HPE to supply US Air Force’s new weather modeling computer

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Hewlett Packard Enterprise (HPE), through a strategic partnership with the US Department of Energy’s Oak Ridge National Laboratory (ORNL), has built a new supercomputer for the United States Air Force (USAF) to support weather modeling and forecasting projects.

The new system, powered by HPE Cray EX supercomputers, is now operational at ORNL in Oak Ridge, Tennessee, where it is managed by ORNL’s high-performance computing (HPC) systems team. Air Force Weather, the Air Force’s meteorology division, will leverage the new system to support research and development needs in addition to its operational role. The HPE Cray EX supercomputers feature second-gen AMD EPYC processors to enable significant compute performance to process large and complex volumes of computations necessary to simulate weather data.

The new system comprises two supercomputers that the US Air Force has named Fawbush and Miller after meteorologists Major Ernest Fawbush and Captain Robert Miller, who predicted the first tornado forecast at the Tinker Air Force Base in Oklahoma in 1948. The combined capability of the computers makes the system 6.5 times faster than Air Force Weather’s existing system, allowing larger computations at a higher resolution. They should also allow for an increase in accuracy of global weather simulations from 17km between model grid points to 10km.

“We are thrilled to have built the US Air Force a new supercomputer that is one of the first operational systems powered by the latest HPE Cray EX supercomputer and managed by Oak Ridge National Laboratory (ORNL). The end-to-end HPC technologies made possible by the HPE Cray EX supercomputer will enable greater speed and dedicated performance to advance simulations in weather forecasting that were never made possible before,” said Bill Mannel, vice president and general manager, HPC at HPE. “We look forward to our continued collaboration with Oak Ridge National Laboratory in supporting a range of complex science and engineering research, which includes powering ORNL’s Frontier, one of the nation’s upcoming exascale systems.”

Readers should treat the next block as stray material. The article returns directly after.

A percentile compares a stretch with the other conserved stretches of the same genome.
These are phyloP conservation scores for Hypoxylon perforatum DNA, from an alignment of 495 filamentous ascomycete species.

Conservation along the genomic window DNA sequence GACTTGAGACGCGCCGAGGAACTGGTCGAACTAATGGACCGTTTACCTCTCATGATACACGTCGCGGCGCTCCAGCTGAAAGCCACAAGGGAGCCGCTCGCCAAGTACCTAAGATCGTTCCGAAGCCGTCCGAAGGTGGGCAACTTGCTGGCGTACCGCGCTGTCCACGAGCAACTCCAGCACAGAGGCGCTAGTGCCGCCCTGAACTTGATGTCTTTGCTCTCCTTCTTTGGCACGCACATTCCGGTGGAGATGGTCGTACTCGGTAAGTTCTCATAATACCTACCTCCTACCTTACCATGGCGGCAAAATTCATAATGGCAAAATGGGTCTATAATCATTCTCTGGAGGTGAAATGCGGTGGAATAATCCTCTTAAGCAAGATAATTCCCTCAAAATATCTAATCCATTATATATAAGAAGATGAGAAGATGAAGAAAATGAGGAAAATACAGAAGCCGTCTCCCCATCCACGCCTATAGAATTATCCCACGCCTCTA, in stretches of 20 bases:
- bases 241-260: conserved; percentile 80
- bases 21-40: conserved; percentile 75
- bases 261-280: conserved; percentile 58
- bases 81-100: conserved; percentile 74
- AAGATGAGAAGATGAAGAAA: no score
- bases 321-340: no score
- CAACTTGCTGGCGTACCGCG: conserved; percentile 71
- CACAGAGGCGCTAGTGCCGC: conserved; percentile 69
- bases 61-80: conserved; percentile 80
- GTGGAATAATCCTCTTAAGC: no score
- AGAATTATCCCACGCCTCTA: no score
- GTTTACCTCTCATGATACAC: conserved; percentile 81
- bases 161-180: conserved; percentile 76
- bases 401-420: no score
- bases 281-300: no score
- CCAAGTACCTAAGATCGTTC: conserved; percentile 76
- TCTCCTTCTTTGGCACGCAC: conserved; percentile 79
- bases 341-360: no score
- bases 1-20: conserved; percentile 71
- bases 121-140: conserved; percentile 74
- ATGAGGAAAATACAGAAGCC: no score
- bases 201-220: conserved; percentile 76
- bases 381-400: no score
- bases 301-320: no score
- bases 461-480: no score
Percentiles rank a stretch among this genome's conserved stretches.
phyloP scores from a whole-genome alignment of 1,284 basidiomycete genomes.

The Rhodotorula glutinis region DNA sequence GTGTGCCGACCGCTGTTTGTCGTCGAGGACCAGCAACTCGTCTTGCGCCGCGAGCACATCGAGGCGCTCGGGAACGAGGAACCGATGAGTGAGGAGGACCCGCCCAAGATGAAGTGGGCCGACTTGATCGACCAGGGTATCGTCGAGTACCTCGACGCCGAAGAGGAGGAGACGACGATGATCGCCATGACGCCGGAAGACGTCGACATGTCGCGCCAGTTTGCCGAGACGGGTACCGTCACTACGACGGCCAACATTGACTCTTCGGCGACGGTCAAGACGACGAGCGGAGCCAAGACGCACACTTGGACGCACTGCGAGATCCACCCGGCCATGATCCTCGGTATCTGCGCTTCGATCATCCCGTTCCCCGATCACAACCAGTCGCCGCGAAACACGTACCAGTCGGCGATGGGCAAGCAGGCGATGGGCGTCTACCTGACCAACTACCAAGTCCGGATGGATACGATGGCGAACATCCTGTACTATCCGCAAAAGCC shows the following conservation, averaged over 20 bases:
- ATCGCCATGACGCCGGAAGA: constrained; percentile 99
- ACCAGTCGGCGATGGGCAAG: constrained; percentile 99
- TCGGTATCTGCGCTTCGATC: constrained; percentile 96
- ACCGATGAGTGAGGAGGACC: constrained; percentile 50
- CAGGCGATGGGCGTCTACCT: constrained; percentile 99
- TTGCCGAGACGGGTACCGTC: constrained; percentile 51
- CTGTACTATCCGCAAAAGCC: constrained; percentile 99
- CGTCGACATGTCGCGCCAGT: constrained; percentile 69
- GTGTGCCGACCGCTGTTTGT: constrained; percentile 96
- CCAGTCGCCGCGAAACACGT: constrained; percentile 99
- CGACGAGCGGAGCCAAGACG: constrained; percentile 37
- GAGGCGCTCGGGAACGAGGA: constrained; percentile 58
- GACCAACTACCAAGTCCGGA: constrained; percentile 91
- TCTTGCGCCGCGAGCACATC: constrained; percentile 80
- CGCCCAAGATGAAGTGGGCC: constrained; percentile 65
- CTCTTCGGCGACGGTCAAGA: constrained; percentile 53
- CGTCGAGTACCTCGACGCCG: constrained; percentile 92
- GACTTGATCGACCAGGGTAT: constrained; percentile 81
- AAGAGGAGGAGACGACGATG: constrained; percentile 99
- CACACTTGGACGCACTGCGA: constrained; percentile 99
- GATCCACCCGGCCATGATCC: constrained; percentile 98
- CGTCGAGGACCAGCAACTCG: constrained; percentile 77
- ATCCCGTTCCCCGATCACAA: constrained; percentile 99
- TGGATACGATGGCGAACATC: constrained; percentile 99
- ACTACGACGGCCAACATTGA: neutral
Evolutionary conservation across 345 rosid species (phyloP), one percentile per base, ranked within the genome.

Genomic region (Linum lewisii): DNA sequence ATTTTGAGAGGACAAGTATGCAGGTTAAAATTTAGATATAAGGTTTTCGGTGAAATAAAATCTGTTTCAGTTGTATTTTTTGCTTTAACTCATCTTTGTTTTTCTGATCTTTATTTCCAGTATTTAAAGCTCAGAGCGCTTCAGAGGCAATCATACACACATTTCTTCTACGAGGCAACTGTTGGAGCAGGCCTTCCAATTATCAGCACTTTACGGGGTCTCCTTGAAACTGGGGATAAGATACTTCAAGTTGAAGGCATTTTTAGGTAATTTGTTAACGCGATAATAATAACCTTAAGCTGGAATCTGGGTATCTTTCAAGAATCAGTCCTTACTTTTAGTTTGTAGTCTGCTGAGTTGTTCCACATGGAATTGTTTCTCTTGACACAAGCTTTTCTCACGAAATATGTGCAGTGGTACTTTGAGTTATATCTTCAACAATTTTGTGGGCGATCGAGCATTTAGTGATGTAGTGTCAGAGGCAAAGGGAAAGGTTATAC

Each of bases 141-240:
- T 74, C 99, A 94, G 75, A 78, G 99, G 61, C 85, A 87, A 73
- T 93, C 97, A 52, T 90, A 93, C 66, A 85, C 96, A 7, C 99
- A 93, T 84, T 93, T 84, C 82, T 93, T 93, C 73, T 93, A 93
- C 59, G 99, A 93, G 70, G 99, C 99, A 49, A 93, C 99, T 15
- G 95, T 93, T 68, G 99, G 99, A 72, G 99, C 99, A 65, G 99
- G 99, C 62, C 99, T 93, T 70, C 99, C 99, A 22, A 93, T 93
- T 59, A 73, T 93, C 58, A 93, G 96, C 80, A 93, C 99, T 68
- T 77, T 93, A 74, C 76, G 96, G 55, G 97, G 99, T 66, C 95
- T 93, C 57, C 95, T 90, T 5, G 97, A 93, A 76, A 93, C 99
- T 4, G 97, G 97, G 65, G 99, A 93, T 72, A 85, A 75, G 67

The system’s new levels of performance and combined advancements will, says the US Air Force, allow it (in collaboration with ORNL’s Computational Earth Sciences Division), to introduce completely new forecasting capabilities over the next several years and it hopes to make breakthroughs in the following areas:

  • Forecasting of stream flow, flooding, or inundation to predict how much of a given land will be submerged in water and the level of its depth. Researchers hope to achieve this by creating a global hydrology model that involves simulating hundreds of watershed and drainage basins to eventually increase accuracy in predicting future events.
  • Remote sensing of a cloud-covered area to address how to navigate impacted missions through forecasting the formation, growth and precipitation of atmospheric clouds. Researchers plan to achieve this by using comprehensive cloud physics that are not made possible with existing statistical regression models.
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Lawrence has been covering engineering subjects – with a focus on motorsport technology – since 2007 and has edited and contributed to a variety of international titles. Currently, he is responsible for content across UKI Media & Events' portfolio of websites while also writing for the company's print titles.

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